Saturday, March 5, 2011

Don't Worry, Be Happy

This is a bit wonkish, so hang with me.  The first graph is the US unemployment rate according to polling conducted by the federal government.  The second graph is the unemployment rate according to a Gallup poll.  The two organizations use different sampling techniques, so the results are never exactly the same.  However, the differences are usually small and the trends (moving up or down) are usually the same.

For the past several months the differences have been growing and the trends in opposite directions.  The government would have you believe that unemployment is declining and is now at 8.9%.  Gallup would have you believe that unemployment is rising and is now at 10.3, as high as it was a year ago.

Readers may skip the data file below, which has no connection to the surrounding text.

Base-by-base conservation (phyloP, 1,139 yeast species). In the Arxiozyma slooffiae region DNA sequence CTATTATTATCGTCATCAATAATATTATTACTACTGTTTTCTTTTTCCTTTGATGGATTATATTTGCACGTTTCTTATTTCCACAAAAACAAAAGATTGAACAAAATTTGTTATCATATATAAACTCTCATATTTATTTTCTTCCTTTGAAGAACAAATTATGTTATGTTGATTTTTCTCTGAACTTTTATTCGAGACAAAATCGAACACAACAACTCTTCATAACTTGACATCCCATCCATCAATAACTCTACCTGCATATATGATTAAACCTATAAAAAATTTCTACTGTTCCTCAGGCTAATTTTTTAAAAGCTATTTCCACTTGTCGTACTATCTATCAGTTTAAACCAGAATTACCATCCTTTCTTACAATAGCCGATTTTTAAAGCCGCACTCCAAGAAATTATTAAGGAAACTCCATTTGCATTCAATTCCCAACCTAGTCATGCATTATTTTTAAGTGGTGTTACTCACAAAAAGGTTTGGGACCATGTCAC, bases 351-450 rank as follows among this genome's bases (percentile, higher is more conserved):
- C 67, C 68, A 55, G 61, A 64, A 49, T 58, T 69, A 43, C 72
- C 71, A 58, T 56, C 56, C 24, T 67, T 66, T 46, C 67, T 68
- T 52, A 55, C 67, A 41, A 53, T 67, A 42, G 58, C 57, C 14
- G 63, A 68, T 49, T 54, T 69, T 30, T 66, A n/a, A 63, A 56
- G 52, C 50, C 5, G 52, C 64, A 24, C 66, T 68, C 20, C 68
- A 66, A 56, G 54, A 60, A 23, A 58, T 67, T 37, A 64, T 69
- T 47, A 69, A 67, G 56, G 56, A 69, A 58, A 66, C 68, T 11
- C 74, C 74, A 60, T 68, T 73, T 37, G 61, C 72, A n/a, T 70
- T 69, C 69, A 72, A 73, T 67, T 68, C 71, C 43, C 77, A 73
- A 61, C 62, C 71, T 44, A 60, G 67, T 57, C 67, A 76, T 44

Who's right?  Neither.   In the 1970's the government stopped counting so-called 'discouraged workers' -- those who couldn't find a job and have stopped looking -- and neither of the unemployment numbers above include the discouraged workers.

When we add in the discouraged workers and those people working part-time who would rather be working full-time, we get a better sense of the magnitude of our economic crisis.  The feds put that combined number (U6, as the Bureau of Labor Statistics calls it) at 15.5%, while Gallup puts that number at 19.9%

When 1 in 5 people are unemployed or underemployed, that's pretty much the definition of a depression, isn't it?

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